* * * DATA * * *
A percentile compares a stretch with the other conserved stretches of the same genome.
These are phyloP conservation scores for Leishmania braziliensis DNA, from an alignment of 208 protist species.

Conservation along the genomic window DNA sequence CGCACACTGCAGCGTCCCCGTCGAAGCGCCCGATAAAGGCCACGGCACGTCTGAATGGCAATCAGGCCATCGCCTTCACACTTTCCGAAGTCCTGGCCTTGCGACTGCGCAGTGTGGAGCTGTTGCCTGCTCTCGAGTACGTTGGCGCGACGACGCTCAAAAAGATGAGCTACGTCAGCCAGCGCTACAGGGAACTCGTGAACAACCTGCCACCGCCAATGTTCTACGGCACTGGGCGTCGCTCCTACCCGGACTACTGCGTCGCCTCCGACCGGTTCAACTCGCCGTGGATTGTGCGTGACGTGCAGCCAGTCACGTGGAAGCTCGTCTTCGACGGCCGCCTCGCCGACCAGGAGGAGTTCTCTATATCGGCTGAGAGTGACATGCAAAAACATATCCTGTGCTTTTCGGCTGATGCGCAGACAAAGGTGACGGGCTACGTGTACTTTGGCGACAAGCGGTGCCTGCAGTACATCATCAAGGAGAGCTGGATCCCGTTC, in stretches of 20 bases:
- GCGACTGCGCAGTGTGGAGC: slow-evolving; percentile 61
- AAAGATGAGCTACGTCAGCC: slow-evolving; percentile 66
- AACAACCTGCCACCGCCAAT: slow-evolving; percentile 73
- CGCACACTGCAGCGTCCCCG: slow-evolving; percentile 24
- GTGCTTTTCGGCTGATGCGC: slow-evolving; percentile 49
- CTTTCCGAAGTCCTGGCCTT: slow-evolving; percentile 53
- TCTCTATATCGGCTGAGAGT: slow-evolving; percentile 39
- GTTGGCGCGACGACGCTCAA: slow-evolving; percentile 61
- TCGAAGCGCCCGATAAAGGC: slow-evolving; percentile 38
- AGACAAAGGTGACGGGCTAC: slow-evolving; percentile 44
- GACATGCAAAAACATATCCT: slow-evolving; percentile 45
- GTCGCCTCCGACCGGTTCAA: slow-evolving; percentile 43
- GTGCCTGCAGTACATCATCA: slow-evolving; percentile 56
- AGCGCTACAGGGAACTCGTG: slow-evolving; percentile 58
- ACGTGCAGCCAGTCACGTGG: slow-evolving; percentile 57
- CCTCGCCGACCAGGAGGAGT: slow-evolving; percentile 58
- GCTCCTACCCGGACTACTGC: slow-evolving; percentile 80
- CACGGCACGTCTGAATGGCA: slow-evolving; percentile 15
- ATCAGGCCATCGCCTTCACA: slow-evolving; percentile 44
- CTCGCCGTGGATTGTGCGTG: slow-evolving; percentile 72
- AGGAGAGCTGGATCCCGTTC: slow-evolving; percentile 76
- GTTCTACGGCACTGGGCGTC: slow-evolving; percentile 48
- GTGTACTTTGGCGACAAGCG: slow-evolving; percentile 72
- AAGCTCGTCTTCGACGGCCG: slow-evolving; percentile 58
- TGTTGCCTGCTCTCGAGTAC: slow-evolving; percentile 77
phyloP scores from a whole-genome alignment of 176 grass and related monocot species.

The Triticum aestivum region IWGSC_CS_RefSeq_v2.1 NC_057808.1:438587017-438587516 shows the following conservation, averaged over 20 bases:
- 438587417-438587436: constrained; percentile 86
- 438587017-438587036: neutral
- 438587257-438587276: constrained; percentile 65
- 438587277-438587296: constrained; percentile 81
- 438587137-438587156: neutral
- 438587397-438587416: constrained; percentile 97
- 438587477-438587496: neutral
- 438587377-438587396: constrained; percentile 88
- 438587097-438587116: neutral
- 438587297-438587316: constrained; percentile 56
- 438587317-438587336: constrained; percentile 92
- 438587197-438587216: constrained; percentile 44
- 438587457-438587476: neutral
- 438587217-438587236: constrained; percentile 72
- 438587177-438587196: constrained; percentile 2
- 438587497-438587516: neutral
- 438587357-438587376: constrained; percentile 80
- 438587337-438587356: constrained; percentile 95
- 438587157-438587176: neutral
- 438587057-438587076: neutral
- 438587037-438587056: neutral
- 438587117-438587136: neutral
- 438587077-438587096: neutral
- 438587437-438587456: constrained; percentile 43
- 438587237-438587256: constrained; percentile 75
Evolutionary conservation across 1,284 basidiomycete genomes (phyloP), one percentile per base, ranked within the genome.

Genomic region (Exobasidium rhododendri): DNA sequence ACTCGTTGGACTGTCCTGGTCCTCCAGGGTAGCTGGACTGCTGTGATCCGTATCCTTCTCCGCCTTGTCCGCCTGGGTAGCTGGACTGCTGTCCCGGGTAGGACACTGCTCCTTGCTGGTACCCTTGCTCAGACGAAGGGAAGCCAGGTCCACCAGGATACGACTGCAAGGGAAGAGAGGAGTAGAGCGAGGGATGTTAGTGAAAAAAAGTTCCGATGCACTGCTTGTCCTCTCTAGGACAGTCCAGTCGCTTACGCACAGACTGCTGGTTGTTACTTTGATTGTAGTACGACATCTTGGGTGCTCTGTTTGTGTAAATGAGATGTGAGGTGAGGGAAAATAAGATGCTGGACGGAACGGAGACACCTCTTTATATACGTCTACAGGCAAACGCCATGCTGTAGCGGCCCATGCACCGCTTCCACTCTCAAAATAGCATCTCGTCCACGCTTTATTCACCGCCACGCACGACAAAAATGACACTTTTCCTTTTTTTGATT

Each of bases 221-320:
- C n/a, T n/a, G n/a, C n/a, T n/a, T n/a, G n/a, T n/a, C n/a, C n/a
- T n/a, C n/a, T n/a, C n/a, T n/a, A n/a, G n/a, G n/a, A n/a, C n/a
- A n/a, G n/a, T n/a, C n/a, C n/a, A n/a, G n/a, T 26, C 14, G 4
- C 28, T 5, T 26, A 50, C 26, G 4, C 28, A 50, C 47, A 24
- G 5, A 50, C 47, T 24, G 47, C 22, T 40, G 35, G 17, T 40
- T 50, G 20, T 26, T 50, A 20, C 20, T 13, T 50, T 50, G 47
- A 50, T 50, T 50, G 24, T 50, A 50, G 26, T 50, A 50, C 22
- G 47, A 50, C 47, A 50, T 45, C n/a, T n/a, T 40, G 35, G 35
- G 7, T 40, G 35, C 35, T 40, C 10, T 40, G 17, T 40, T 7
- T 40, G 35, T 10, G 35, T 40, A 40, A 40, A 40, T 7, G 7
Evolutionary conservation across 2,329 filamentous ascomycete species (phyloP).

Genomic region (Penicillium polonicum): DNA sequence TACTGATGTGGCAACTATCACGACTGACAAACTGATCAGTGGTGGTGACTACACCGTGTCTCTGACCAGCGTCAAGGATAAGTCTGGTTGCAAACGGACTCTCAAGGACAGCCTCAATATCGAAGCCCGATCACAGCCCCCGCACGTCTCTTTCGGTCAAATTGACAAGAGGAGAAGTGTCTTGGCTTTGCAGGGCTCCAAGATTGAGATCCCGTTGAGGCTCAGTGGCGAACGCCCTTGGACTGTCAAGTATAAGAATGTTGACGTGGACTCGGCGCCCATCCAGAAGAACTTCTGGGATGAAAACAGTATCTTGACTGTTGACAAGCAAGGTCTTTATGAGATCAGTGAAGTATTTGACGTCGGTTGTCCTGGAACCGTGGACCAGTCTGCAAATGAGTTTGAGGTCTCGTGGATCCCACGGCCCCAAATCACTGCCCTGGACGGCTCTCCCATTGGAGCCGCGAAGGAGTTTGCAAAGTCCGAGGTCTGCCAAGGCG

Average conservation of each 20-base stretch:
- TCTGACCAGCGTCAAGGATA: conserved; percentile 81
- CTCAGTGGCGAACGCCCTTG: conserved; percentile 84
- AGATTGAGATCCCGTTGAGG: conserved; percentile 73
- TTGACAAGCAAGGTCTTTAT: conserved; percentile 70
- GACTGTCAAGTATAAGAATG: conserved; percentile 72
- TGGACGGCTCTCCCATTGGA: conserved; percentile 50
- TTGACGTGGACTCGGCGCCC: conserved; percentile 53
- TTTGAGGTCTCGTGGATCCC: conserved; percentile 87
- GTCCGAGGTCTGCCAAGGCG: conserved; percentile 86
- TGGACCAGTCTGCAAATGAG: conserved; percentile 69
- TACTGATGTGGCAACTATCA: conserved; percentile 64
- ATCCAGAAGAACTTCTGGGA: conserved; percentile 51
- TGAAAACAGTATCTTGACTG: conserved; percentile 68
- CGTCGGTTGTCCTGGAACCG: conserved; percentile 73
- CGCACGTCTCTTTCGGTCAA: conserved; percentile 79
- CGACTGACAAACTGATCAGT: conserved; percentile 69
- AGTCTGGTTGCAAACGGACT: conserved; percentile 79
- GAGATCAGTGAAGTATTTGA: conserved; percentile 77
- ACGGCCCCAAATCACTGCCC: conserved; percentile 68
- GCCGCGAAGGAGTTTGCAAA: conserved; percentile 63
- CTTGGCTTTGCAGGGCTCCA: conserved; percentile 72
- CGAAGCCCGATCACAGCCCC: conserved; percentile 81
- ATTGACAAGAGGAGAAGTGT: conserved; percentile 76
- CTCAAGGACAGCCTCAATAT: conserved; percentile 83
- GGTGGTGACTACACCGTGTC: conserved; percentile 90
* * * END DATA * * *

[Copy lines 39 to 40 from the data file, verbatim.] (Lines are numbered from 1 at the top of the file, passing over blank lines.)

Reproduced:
- 438587097-438587116: neutral
- 438587297-438587316: constrained; percentile 56